Most diets have weight loss as their main objective, particularly fad detoxes and cleansing. However, not everyone who is dieting wants to lose weight. Different diets can produce various outcomes. Additionally, the MIND diet, which has been associated with shorter cognitive decline, might be worth trying if your goal is to improve brain health and delay the start of Alzheimer’s disease.
According to the Alzheimer’s Association, Alzheimer’s disease, the most prevalent type of dementia that affects 6.5 million Americans, is a debilitating neurological condition that causes memory loss and confusion. (1) It is the sixth most common cause of death in the US as of 2021. (The start of the COVID-19 pandemic cost it its position as sixth.) (1)
There is a lot of data to suggest the link between this dietary approach and preventing Alzheimer’s disease, despite the fact that there is no research connecting the MIND diet with the illness’s reversal.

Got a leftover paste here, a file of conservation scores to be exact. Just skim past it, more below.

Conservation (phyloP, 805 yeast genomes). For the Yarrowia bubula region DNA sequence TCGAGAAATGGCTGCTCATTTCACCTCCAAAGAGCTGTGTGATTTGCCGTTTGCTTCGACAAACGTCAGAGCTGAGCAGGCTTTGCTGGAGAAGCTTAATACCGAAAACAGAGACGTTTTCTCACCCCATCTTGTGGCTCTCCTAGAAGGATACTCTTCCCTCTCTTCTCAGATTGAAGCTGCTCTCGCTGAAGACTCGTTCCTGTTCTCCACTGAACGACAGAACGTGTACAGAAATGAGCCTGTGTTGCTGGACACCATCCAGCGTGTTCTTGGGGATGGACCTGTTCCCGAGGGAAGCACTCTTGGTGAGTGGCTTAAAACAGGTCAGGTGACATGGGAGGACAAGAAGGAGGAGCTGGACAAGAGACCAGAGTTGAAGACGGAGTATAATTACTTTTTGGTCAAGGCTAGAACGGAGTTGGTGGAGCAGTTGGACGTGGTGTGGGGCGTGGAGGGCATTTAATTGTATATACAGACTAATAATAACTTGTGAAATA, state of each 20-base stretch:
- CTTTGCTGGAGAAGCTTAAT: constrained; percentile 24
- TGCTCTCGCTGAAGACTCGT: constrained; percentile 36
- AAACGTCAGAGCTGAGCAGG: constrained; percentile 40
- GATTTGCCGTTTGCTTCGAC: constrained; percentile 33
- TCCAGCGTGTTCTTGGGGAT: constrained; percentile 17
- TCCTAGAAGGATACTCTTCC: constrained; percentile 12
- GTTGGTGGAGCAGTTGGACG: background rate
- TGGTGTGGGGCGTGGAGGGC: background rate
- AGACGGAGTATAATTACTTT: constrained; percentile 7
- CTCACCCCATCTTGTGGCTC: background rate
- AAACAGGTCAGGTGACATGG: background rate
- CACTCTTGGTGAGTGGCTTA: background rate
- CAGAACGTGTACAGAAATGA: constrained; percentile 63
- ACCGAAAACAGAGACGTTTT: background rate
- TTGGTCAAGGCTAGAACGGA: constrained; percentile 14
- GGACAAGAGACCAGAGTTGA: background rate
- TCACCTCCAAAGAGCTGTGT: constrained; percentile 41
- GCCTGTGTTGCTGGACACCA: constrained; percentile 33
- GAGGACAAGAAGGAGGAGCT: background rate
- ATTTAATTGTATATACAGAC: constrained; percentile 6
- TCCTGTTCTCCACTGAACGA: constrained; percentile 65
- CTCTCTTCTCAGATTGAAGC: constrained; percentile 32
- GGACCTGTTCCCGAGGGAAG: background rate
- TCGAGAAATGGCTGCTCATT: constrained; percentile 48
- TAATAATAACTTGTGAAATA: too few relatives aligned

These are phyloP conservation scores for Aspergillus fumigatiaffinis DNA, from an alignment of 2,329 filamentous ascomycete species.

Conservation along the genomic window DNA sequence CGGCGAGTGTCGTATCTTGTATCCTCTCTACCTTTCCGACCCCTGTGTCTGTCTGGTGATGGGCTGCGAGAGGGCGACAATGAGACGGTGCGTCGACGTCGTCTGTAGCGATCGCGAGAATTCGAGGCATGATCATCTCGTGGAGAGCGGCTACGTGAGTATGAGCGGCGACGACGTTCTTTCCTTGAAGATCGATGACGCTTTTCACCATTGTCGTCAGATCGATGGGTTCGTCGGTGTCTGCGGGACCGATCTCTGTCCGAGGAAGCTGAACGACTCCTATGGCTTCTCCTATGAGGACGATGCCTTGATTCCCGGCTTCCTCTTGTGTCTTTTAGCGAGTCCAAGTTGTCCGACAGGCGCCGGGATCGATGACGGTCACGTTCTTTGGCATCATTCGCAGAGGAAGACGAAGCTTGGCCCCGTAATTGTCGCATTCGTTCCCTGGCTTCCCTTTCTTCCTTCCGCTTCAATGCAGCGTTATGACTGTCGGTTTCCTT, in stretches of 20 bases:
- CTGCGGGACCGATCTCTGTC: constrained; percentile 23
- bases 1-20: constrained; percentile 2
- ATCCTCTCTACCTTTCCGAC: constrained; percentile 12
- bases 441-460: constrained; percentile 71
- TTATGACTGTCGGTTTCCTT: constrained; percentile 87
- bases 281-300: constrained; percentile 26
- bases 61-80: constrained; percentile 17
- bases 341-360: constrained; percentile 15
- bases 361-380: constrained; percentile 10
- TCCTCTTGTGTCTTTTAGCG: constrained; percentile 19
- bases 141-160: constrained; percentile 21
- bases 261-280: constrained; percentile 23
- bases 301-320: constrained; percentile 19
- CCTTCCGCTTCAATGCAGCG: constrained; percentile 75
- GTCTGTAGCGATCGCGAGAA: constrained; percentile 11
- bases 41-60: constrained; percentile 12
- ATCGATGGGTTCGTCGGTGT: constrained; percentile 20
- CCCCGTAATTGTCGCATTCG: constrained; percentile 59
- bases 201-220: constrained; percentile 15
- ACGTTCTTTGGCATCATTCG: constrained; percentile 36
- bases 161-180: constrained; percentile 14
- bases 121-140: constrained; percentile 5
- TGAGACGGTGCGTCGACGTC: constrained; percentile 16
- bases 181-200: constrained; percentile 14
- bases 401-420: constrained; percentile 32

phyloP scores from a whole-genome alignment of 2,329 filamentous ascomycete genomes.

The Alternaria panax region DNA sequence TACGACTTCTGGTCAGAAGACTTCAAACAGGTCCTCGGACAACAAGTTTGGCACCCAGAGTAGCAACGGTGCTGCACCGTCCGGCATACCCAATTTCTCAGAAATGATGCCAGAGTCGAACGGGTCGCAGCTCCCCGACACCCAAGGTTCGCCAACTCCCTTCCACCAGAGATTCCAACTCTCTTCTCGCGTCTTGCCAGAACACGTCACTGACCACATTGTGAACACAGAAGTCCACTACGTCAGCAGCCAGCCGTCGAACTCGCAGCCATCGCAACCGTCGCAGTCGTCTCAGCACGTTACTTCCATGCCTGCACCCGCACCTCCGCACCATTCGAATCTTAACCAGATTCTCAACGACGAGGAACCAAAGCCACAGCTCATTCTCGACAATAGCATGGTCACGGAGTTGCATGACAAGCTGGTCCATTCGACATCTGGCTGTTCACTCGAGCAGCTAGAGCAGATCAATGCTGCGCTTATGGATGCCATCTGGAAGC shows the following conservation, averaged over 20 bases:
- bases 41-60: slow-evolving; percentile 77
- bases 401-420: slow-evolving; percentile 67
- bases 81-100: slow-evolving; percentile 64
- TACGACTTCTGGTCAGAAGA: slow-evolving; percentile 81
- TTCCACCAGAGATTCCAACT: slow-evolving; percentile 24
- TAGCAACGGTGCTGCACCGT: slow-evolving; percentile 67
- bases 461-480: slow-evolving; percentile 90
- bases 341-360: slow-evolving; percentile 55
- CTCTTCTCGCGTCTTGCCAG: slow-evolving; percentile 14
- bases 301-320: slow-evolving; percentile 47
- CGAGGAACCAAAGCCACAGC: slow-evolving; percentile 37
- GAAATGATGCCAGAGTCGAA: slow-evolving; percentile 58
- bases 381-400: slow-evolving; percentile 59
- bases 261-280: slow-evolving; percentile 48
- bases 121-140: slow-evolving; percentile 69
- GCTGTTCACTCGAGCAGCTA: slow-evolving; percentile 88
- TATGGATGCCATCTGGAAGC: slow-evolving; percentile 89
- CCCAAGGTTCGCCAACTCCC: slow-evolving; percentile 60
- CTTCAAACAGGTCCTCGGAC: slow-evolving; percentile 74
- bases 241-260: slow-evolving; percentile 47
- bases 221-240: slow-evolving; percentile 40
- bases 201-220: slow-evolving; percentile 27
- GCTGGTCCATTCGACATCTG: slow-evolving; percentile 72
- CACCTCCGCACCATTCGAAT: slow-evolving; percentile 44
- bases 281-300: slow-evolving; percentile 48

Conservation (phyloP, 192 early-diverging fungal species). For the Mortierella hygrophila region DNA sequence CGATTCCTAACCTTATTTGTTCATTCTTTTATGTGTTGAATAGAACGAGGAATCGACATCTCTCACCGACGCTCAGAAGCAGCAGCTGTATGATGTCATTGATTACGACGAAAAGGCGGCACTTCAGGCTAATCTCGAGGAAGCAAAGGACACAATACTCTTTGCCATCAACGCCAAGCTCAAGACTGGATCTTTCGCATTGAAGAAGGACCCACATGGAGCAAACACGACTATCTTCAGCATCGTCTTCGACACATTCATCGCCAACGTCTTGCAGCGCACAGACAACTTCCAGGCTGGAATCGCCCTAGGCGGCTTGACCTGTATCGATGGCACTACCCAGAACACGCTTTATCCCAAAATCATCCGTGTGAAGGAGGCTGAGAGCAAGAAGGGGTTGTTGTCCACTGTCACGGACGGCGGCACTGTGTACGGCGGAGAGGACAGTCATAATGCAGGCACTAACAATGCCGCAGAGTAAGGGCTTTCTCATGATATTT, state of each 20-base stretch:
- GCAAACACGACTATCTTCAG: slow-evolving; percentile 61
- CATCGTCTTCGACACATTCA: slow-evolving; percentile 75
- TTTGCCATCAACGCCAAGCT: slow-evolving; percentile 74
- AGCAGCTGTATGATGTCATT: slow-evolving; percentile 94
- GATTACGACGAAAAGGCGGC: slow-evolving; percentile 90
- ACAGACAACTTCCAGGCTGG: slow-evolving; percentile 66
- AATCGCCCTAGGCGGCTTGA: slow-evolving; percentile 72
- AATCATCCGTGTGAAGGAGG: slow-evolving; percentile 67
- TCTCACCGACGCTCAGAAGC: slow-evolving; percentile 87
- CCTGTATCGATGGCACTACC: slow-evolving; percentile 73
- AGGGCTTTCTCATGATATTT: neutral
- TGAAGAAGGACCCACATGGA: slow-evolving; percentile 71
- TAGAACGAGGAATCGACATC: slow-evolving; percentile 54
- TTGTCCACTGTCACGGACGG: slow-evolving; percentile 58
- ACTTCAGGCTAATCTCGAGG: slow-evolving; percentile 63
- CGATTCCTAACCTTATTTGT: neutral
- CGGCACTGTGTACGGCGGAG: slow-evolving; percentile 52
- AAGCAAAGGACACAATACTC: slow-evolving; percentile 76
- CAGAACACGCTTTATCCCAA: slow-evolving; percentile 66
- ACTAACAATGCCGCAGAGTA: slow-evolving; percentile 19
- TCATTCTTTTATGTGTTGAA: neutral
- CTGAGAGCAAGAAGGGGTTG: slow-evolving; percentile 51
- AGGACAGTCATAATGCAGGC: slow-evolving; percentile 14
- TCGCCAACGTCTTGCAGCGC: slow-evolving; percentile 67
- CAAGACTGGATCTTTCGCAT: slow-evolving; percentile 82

How does the MIND diet plan incorporate the DASH and Mediterranean diets, and what is the MIND diet plan?
According to Becky Kerkenbush, RD, a clinical dietitian with Wisconsin’s Watertown Regional Medical Center, the Mediterranean-DASH intervention for the neurodegenerative delay, or MIND, is a “hybrid of the Mediterranean diet and DASH diet, and research suggests it may reduce the risk of developing dementia or slow the decline in brain health.”
In a 2015 study, the nutritional epidemiologist Martha Clare Morris, ScD, and her colleagues at Rush University Medical Center in Chicago cited earlier research on the relationship between diet and cognitive decline before incorporating ideas from the DASH and Mediterranean diets, two plant-based diets, to create a meal plan that had positive effects on the brain. (2) So, the MIND diet was created.
All three diets share certain characteristics, but only the MIND diet promotes the consumption of foods that have been shown to improve cognitive health.